The TV was still on, but the screen was nothing but ‘snow’…which was damned peculiar, since programming was full-time. He pulled on some shoes and looked outside from his darkened apartment, before opening the door.
Out the front door, to the east, there was a glow in the sky that shouldn’t have been there. It was at least a mile away, but even at this distance he could see the flames were at least fifty feet above the rooftops….but the smoke plume was blowing towards the east, and therefore not the source of the terrible smell in the apartment.
Doug turned off the television…noting that it only had ‘snow’ where the twenty-four hour news station was supposed to be, and then opened the back door to the second-floor deck, and looked out to the west.
Three large fires burned, one less than a mile away was the source of the smell. Doug finally realized as he nearly vomited, it was the smell of burning flesh. He’d smelled it before, after a fiery crash on the Dan Ryan Expressway. He closed the door quickly, wondering if this were in fact, the nightmare.
‘What could have happened to cause this?’ Doug thought to himself as he turned on one of the small lights in the apartment, and sat for a moment. He turned the television back on, and cycled through the channels. The cable was out—nothing on any channel.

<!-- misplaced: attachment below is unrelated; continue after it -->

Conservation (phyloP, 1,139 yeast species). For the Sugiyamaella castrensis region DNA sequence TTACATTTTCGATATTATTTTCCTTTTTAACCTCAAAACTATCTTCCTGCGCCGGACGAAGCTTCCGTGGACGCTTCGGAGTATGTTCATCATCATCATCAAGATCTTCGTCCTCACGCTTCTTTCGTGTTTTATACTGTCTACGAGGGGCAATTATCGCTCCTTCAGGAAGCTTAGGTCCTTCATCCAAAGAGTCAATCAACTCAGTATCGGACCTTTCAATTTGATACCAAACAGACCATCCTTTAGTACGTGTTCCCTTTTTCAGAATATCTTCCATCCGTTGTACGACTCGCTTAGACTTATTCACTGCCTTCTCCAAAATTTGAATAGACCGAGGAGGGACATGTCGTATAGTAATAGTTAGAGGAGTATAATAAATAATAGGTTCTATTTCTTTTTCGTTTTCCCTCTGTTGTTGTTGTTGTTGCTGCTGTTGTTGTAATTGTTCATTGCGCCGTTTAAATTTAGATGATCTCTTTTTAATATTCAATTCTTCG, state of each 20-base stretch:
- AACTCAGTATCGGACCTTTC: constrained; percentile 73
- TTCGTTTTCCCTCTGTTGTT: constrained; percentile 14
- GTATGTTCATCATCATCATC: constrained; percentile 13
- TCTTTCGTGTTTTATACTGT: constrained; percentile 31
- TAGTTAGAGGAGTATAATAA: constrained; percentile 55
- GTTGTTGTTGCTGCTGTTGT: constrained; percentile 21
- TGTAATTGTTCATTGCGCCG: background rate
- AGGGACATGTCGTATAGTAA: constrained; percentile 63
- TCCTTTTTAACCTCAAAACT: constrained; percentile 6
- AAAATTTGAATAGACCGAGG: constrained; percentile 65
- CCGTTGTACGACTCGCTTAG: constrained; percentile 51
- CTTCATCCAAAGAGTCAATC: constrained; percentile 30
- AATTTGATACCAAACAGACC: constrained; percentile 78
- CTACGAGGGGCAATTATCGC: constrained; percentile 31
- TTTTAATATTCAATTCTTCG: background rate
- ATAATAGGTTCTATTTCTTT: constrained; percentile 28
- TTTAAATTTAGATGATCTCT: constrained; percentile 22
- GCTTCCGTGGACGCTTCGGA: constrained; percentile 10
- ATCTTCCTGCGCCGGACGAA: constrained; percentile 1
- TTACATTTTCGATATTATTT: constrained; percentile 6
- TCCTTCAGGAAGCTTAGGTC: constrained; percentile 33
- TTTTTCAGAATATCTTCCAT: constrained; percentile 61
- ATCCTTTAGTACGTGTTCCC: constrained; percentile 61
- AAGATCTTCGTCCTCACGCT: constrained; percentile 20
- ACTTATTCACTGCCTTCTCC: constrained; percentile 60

“Dammit. Helluva time for this to go out,” he said to the furniture, before realizing that perhaps it was all tied together. His radio and internet connection were also cable-provided, he remembered, so if the TV was out, so was the radio and the ‘net. He went to the bathroom, and turned on the clock radio that he listened to each work-morning.
“…are requested to remain in their homes until further notice. Chicago Police are instituting a lockdown of all neighborhoods until disturbances are quelled. At this time we have three alarm fires in twenty-two locations within a ten-mile radius of downtown, and countless smaller fires. Looting overnight has resulted in at least thirty dead, with six police officers killed in various locations and many, many civilians. Governor Veldman, reached in Columbia, South Carolina where she is vacationing, has mobilized the National Guard to assist local emergency service personnel…”
The urge to vomit returned, and Doug couldn’t hold it back.